general frame of the party-state.

We know today that all emancipatory politics must put an end to the model of the party, or of multiple parties, in order to affirm a politics “without
party,” and yet at the same time without lapsing in the figure of anarchism, which has never been anything else than the vain critique, or the double, or the shadow, of the communist parties, just as the black flag is only
the double or the shadow of the red flag.

However, our debt to the Cultural Revolution remains enormous. Because, tied to this grandiose and courageous saturation of the motif of the party, as the contemporary of what clearly appears today as the last revolution that was still attached to the motif of classes and of the class struggle, our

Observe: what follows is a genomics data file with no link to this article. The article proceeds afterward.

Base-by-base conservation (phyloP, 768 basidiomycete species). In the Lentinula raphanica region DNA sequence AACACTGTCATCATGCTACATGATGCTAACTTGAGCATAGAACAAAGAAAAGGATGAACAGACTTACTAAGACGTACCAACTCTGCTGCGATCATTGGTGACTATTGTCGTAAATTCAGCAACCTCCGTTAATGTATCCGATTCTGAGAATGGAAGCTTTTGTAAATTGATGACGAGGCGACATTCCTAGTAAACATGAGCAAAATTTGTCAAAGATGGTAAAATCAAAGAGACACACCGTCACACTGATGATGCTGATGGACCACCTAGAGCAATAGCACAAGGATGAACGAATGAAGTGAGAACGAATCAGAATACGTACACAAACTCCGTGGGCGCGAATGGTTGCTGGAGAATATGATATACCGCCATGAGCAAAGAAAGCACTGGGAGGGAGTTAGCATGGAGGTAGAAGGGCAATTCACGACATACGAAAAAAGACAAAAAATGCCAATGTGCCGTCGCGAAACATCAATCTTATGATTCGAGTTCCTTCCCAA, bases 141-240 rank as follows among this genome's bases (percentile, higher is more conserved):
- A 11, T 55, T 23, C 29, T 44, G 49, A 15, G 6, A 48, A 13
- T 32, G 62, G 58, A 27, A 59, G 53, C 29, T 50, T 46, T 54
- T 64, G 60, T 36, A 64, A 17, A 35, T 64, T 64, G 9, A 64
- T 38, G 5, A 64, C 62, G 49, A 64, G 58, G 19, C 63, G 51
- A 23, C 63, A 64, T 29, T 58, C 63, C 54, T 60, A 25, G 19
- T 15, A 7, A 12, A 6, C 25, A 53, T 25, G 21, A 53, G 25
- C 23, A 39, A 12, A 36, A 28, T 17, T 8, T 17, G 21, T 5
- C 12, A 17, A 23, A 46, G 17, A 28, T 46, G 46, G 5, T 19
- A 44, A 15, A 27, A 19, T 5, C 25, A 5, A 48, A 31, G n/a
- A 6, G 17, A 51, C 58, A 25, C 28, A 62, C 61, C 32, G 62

Maoism will have been the experience and the name of a capital transition. And without this transition, or there where nobody is loyal to it, there is

the burningman

that's all fascinating... until this: "e know today that all emancipatory politics must put an end to the model of the party, or of multiple parties, in order to affirm a politics “without party,” and yet at the same time without lapsing in the figure of anarchism, which has never been anything else than the vain critique, or the double, or the shadow, of the communist parties, just as the black flag is only the double or the shadow of the red flag."

Digging at anarchism as such in now way dodges the anarchism of the statement, nor its plain wrongness.

We don't "all know" anything.

But that is a fascinating comment, both from Repeater and Thano.

Spade a spade

With no personal hostility, I note that Left Spot includes the full gamit of revisionist parties and sites... Workers World, the Becker Brothers (PSL), and the CPUSA. Articles by Bob Wing, ML Today, the PFLP, FARC, the CP of Denmark, etc.